Lilith Garcia/Courier Students from the USGBC group recycle old materials to create new products and items.

The campus U.S. Green Building Council (USGBC) non-profit organization student group sketch, design, and construct products and items from recyclable materials to create new items for new functions and tools.

They find recyclable items by looking around campus and looking for anything they can use, such as collecting water bottles. Another way they find items is by dumpster diving. When they do, they look for reusable wood, plastic or anything recyclable they can use, and they go anywhere, the club Vice President, Jacky Cheng explained.

“We go anywhere, if we see material we’re like ‘Let’s go!’” said Cheng.

By reusing recyclable materials to create new functions, they not only help the environment by recycling but create art as well. By collecting these materials they plan to create a wooden table out of reusable wood, modular planters, signs made out of cardboard, and have even used water bottles to put plants in.

“It’s kind of just turning trash into art” said Cheng.

Group member, Marielen Macias explains that everyone should be doing this because it’s fun and is helpful to our environment.

“Why isn’t everybody doing this, to be honest? They are cool plants and they are nice to look at and made out of things you don’t want that are just sitting there until the next time you recycle and it ends up being good for the environment,” said Macias.

A project they are currently working on is the modular planters, where they create different types of planters based on where the plant is going to be, such as for indoors, on an office desk, or outdoors.

What the group mainly wants to focus on is having planters for indoor environments and build off that idea.

“We kind of want to build something that people can actually feel and have in their office,” said board member, James Verdesoto. “Because usually when you’re in the office you’re there all day and sometimes you just need a breath of fresh air.”

By having a plant indoors, the group wants to give options to people who do stay inside all day and don’t necessarily have the time to be outside to have the opportunity to still have a little bit of nature with them wherever they are.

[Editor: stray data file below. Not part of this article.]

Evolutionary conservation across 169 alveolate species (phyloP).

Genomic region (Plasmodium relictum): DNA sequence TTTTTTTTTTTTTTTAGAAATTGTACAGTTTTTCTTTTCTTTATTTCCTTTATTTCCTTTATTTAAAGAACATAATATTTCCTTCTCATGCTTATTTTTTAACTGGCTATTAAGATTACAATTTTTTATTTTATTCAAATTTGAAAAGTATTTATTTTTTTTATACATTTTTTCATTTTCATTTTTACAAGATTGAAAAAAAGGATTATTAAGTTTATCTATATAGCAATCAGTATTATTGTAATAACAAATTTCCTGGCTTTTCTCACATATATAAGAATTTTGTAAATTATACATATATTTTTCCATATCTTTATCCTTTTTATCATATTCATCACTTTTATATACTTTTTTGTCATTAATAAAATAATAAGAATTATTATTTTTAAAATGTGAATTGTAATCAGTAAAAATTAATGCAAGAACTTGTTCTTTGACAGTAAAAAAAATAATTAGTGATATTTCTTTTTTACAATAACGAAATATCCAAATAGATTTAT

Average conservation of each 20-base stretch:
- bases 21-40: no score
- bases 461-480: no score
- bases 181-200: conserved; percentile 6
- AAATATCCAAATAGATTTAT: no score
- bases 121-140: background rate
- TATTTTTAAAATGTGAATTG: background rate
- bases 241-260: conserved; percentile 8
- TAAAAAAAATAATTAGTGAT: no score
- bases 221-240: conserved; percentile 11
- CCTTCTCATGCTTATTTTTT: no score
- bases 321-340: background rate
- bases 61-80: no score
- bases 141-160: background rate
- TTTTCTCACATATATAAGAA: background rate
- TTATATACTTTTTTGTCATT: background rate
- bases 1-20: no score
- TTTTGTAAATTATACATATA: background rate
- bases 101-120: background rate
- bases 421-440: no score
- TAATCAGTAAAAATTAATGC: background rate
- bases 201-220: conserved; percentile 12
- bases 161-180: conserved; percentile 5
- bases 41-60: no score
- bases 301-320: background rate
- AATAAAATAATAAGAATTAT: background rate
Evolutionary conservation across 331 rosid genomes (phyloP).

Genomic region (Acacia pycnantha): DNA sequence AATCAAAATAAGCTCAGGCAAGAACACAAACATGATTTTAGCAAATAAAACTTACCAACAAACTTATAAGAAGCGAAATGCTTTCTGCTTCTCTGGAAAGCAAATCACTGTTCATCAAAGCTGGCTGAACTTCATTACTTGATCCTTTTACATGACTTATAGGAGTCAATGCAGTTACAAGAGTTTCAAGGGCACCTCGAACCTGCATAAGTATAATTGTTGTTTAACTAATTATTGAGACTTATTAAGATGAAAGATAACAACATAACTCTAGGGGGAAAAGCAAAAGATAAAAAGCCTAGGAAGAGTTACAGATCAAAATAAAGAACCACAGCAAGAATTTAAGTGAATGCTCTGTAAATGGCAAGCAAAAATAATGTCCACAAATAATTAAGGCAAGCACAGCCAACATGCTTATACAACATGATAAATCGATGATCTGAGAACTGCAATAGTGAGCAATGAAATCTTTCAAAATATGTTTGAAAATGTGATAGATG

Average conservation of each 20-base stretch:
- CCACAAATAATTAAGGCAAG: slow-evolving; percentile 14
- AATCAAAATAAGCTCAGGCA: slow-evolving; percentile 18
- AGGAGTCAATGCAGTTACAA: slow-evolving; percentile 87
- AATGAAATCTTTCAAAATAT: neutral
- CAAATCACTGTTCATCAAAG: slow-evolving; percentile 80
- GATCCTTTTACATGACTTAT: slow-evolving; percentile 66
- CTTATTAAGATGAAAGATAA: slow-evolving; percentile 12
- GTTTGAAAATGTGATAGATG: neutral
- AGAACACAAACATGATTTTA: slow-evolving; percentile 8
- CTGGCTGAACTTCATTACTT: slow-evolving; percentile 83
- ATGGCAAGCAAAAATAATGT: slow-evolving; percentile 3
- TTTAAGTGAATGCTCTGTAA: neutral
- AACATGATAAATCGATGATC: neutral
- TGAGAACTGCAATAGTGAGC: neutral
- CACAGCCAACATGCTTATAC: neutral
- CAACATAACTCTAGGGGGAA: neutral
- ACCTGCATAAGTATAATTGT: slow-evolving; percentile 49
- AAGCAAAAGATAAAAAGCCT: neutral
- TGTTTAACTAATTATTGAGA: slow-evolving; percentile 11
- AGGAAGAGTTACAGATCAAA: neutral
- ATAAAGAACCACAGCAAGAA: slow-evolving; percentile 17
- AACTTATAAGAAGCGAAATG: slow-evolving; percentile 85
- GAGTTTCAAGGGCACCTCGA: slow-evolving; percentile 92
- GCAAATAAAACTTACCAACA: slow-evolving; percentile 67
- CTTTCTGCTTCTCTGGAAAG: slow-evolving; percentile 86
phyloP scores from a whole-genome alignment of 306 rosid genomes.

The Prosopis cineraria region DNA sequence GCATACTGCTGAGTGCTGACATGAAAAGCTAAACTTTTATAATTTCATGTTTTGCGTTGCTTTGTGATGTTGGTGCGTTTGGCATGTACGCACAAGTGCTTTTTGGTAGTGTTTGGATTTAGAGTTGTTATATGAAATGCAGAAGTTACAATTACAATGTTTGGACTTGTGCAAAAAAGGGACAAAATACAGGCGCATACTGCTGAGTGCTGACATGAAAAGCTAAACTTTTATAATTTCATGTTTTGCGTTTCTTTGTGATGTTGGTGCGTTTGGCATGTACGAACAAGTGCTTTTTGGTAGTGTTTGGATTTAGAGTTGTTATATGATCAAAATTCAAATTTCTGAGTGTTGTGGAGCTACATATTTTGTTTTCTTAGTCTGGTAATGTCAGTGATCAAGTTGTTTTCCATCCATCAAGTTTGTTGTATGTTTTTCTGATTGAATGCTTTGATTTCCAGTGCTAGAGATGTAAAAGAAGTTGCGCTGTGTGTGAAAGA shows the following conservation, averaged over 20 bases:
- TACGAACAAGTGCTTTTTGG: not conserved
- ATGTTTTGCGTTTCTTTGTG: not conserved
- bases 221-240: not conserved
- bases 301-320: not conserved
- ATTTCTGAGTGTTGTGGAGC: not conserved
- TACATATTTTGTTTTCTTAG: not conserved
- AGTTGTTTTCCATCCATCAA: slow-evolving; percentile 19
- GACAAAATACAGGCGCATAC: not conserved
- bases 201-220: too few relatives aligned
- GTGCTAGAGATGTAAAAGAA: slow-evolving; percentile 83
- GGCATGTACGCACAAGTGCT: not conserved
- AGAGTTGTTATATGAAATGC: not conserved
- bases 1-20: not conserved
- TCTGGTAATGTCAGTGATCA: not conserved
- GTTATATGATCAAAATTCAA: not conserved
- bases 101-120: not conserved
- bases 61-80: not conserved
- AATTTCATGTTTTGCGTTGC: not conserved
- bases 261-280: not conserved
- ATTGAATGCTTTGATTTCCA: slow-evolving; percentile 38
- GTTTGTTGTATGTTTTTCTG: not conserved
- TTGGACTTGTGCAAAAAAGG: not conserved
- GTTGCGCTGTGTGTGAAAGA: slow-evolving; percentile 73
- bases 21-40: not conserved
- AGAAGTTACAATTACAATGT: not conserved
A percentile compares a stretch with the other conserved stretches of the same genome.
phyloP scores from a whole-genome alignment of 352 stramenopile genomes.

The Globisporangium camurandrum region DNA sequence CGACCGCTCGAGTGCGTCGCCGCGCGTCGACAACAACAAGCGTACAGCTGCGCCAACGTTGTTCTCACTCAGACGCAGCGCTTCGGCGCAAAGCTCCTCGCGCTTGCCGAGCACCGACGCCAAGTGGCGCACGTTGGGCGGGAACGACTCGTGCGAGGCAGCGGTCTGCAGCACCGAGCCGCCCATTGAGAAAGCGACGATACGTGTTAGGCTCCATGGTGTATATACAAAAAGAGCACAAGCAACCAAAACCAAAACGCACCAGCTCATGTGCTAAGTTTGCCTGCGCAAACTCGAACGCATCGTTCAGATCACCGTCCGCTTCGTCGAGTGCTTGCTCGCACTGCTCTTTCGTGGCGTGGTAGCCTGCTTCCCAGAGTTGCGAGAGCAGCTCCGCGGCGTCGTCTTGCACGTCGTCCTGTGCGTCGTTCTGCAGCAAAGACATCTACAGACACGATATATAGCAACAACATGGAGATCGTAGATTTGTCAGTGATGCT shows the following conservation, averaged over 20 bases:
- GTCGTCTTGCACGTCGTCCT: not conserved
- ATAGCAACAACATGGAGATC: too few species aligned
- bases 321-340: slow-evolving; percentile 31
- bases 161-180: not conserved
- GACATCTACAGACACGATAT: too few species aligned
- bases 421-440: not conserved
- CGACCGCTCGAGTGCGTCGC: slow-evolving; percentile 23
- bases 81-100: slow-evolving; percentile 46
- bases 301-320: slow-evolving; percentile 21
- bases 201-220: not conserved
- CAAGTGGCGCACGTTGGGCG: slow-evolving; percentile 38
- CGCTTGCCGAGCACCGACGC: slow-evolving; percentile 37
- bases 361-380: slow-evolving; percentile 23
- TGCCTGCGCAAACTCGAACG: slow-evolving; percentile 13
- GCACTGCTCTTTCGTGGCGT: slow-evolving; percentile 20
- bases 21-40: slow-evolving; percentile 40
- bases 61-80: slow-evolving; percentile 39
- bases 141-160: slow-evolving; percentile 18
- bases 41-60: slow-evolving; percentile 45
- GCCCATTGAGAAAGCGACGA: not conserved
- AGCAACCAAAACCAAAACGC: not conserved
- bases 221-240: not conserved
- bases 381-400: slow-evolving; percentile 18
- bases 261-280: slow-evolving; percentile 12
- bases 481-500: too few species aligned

“You can always have a planter right next to you. It’s always nice to take care of it, and it’s also really therapeutic to take care of a plant,” said Verdesoto.

The process in how they create the modular planters is that they first begin their design and work on it for a few days. Once the design is done they send the design to the laser cutter to bring the design to life. Once that piece has been laser cut they sand the piece or choose to leave it. And last, they assemble the piece altogether.

President Edgar Vivanco explains that another fact of modularity is that from the extra pieces that are not used they can reuse those and create something else.

“The other part of modularity is that you can compile a bunch of the same design together and create a latest structure,” said Vivanco.

Once pieces are assembled, when the PCC Flea market comes around the group display’s their work for sale and show the many environmental ways they are helping our planet, one step at a time, while creating useful everyday functions, as in as the modular planters.

Another project USGBC is working on is the vertical garden. The vertical garden idea came into progress when the group met with local gardeners in the Pasadena area.

“I was in contact with a couple of gardeners in Pasadena and then one of them asked our group to create a vertical garden for them, so we created a design and presented it to them,” said Cheng.

For the two current projects, the group wishes to integrate them to have easy access to both.

“We are going to try to integrate the modular planters and the vertical garden so it’s easy to access in and out,” said Cheng.

The USGBC student group meets in IT 230 on Fridays from 2-3 p.m.

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